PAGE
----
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Gearboxes are used in almost every industry right from

power to marine, and also include agriculture, textile, automobiles, aerospace, shipping etc. There are different types of gearboxes available for varying uses. These gearboxes are constructed from a variety of materials depending on their end use and the kind of industry they are being used in. The product has numerous industrial applications for providing high torque and smooth speed reductions. These gearboxes are also manufactured keeping certain specifications in mind, which will also vary depending on the application.

A gearbox, also known as a gear case or gear head, is a gear

or a hydraulic system responsible for transmitting mechanical power from a prime mover (an engine or electric motor) into some form of useful output. It is referred to the metal casing in which a number of gears are sealed. Its also known as manual transmission. A gearbox is also a set of gears for transmitting power from one rotating shaft to another. Their main function is to convert the input provided by an electric motor into an output of lower RPM and higher torque.

At low speeds, the torque produced by an I.C. engine is

very small, which increases with increase of speed, peaks at some optimum speed and starts decreasing beyond that. The transmission also provides a neutral position so that the engine and the road wheels are disconnected even with the clutch in the engaged position. A mean to back the car by reversing the direction of rotation of the drive is also provided by the transmission.

Variation of resistance to the vehicle motion at various

speeds. Variation of tractive effort of the vehicle available at various speeds.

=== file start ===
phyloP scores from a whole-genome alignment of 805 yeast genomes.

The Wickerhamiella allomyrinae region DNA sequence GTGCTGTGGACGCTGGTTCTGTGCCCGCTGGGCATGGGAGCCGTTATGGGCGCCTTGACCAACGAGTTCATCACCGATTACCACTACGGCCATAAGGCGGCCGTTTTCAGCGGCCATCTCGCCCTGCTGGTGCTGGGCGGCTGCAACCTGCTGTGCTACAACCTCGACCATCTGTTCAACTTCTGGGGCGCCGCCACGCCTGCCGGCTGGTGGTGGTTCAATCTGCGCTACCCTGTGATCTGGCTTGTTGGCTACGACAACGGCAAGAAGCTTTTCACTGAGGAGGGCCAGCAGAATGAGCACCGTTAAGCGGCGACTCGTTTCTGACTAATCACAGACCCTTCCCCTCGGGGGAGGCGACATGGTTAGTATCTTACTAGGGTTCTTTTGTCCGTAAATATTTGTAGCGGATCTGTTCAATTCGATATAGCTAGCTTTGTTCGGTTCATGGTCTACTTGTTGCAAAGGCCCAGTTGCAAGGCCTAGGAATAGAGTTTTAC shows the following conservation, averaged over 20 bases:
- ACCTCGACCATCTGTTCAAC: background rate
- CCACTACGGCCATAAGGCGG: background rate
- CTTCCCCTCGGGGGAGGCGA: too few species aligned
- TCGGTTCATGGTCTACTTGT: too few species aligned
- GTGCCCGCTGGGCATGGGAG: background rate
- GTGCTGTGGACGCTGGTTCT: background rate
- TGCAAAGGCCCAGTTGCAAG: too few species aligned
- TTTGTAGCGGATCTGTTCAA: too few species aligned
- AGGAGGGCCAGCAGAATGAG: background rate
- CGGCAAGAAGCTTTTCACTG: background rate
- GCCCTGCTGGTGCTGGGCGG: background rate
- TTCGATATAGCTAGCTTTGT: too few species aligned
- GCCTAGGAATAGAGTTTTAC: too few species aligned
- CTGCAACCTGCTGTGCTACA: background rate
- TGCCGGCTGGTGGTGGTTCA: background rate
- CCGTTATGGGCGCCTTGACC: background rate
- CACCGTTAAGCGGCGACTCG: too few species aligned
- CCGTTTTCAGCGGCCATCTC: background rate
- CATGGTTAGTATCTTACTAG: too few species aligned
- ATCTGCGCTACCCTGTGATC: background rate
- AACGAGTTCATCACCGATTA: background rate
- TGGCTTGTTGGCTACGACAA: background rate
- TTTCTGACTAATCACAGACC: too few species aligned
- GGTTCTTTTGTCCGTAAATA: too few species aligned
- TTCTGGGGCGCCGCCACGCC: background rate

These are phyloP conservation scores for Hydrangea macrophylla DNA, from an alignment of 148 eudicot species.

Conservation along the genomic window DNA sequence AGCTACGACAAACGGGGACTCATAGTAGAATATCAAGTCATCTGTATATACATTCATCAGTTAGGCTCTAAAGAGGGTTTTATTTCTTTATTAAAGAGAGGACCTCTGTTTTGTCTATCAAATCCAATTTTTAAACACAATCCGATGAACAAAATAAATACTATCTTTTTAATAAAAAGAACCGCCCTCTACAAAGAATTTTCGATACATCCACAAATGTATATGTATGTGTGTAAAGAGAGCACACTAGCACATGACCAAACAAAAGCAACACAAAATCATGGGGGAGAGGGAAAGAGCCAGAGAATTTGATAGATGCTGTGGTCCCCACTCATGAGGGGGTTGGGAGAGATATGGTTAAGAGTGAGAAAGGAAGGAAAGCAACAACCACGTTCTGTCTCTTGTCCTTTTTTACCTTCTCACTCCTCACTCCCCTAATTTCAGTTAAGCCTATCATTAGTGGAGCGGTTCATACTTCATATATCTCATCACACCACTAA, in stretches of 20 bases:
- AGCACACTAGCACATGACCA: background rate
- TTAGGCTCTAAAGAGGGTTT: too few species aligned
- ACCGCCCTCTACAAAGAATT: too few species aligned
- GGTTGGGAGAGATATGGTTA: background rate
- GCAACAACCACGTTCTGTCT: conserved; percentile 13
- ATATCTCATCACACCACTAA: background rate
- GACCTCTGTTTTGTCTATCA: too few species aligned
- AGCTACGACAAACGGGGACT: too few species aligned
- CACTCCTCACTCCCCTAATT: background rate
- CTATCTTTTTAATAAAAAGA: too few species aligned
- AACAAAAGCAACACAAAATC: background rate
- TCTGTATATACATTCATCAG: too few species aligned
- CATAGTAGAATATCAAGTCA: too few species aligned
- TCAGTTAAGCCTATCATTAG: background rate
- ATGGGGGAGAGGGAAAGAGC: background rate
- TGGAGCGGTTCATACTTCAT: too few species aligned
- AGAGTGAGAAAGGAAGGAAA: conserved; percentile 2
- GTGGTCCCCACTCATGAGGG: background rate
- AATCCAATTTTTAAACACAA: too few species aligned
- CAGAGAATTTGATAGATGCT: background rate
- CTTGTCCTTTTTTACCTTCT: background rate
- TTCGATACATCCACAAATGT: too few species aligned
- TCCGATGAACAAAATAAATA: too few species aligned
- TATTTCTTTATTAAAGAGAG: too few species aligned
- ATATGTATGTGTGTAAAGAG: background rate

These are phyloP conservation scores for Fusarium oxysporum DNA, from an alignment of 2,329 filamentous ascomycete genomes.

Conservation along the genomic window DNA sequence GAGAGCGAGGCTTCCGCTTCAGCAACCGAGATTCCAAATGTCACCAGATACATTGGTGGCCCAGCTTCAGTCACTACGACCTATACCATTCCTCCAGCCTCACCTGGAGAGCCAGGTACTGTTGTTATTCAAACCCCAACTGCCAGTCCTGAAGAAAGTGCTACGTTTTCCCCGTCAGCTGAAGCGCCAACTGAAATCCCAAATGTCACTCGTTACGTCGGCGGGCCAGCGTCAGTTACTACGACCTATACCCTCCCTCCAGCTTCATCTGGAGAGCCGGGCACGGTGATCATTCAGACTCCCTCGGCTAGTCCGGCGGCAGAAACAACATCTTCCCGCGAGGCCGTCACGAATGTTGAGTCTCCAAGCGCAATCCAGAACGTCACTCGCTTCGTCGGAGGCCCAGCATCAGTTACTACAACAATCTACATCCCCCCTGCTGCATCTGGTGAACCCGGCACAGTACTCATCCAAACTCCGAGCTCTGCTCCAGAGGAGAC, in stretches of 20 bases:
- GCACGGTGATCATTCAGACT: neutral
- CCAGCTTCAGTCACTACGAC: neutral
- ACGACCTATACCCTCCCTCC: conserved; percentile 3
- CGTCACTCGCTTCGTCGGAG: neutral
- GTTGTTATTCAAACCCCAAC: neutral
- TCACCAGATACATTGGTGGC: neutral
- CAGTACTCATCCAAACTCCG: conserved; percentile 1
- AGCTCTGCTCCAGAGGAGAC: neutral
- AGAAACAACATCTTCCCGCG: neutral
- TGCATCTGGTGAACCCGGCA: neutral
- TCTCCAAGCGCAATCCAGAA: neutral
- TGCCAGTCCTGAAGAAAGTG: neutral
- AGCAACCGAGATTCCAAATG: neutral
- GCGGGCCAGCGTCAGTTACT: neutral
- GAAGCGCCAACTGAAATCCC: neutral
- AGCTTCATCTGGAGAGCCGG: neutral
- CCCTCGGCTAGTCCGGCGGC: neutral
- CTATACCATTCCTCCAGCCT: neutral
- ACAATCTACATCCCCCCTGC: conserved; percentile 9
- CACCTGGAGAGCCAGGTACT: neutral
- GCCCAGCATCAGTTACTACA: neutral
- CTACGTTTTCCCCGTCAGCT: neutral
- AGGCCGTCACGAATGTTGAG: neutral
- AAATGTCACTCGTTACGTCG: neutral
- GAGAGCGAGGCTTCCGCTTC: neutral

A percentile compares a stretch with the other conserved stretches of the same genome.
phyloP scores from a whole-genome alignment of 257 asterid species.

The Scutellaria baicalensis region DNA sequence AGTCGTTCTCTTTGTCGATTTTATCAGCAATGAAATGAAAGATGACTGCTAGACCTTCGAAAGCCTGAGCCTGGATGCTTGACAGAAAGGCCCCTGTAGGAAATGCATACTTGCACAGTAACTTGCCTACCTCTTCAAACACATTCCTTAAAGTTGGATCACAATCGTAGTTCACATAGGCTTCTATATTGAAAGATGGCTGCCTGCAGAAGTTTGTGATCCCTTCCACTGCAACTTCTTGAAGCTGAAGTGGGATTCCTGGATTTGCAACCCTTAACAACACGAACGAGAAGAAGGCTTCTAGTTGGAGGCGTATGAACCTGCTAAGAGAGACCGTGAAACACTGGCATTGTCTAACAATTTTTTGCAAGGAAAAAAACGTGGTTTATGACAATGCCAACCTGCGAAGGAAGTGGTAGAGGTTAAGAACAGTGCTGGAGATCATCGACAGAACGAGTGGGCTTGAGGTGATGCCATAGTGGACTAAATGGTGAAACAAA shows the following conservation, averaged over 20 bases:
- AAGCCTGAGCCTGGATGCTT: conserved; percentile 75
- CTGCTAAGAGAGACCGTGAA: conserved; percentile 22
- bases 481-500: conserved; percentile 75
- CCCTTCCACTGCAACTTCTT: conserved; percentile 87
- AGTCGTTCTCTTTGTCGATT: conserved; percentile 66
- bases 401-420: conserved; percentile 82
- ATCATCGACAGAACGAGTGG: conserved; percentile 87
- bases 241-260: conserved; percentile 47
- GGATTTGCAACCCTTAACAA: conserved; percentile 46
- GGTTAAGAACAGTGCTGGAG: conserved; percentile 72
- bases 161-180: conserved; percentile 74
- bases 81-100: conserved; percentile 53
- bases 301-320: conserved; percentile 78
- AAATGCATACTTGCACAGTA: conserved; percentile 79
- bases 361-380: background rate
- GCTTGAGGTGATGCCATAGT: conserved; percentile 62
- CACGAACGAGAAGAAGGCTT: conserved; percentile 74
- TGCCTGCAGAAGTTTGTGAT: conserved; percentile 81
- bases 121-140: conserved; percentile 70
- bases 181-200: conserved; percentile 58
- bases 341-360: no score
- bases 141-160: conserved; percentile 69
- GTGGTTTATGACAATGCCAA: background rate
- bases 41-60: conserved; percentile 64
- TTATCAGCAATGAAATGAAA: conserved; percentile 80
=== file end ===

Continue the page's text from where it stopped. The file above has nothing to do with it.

Tractive effort
The curve 1,2 and 3 respectively in fig represent the tractive effort in first, second and top gears respectively.

Superimposing the total resistance and tractive effort curves for different gears: When tractive effort is greater than total resistance, than vehicle is accelerated. When the necessary speed has been obtained , we may shift into higher gears, because then the vehicle speed has to be simply maintained and no acceleration is required.





1.main drive gear 2.counter shaft 3.main shaft 4.I gear 5.II gear 6.III gear 7.top speed engaging dogs

In this type of gear box, gears are engaged and disengaged by sliding of the gear wheels. Gear wheels on the main shaft engage with gear wheels on the lay shaft or counter shaft by sliding themselves.

Sliding mesh gear box I gear position

Sliding mesh gear box II gear position

Sliding mesh gear box III gear position(TOP GEAR)

Sliding mesh gear box reverse gear position

Sliding mesh gear box Disadvantages

Only Straight cut (Spur) can be used. So more wear Straight-cut gears had to be matched in speed before being brought into mesh together. The result was a horrible grinding noise - crashing the gears, as it was known changing gear requires considerable skill

Constant mesh gear box

Constant mesh gear box

Constant-mesh gearboxes are quieter and slicker,